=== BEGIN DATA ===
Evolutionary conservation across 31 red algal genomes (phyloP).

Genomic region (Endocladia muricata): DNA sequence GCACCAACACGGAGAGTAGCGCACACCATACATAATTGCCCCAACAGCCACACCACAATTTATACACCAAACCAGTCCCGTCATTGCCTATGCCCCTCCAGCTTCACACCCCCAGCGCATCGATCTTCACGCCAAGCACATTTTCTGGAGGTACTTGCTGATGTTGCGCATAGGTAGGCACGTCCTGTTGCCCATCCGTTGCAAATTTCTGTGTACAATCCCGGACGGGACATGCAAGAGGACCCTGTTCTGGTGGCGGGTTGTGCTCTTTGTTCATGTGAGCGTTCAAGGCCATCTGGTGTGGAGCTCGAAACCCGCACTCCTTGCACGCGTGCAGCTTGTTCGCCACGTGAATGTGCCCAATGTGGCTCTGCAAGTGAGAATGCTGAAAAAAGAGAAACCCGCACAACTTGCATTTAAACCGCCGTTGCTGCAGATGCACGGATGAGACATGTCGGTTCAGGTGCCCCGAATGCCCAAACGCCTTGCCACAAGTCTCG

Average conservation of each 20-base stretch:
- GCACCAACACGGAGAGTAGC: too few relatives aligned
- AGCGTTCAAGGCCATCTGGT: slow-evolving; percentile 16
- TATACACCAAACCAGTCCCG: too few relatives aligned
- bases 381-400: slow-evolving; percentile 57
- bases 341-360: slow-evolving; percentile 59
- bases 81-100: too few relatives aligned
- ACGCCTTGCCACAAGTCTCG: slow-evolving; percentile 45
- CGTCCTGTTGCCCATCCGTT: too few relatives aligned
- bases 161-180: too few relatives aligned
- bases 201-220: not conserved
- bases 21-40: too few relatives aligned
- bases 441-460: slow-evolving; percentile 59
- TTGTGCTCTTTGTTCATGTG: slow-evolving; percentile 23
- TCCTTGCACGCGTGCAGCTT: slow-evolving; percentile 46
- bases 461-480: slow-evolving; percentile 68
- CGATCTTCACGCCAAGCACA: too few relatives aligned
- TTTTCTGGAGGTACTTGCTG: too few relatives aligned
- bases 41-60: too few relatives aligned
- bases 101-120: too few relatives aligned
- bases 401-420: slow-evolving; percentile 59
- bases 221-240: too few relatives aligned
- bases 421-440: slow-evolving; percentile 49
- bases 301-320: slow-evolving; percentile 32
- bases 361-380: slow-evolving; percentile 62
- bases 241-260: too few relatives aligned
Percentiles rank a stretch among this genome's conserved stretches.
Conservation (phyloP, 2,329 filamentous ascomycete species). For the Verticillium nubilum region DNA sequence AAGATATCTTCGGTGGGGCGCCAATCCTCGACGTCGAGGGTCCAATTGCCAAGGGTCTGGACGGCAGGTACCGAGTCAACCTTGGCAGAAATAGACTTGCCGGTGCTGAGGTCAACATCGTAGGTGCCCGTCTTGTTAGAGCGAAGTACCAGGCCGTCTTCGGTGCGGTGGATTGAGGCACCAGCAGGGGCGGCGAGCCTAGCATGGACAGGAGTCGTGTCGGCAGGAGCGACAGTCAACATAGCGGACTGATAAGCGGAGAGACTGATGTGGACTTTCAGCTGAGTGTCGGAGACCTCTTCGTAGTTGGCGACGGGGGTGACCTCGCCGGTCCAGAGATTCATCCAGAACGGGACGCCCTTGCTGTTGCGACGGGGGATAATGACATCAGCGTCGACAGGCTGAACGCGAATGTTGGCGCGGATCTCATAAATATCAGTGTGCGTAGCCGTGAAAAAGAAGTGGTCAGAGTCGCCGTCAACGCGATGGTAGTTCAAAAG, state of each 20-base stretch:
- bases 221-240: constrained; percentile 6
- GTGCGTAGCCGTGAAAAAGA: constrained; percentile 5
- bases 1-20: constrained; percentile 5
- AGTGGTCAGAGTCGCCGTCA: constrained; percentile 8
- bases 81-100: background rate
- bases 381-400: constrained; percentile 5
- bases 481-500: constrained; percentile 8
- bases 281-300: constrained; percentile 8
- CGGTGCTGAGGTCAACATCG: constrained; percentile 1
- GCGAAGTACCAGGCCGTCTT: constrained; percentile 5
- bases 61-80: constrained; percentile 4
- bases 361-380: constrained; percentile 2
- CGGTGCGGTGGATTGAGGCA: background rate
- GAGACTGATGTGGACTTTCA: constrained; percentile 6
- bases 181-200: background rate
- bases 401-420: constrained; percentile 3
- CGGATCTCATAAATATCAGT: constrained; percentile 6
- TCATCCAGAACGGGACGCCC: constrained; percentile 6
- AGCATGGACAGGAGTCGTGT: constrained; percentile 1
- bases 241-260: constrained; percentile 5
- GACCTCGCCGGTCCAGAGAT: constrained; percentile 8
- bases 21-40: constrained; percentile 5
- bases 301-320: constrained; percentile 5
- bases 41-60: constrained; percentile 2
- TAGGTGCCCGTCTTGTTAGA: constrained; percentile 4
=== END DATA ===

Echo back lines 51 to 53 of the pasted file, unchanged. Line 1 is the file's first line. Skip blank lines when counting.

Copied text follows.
- GACCTCGCCGGTCCAGAGAT: constrained; percentile 8
- bases 21-40: constrained; percentile 5
- bases 301-320: constrained; percentile 5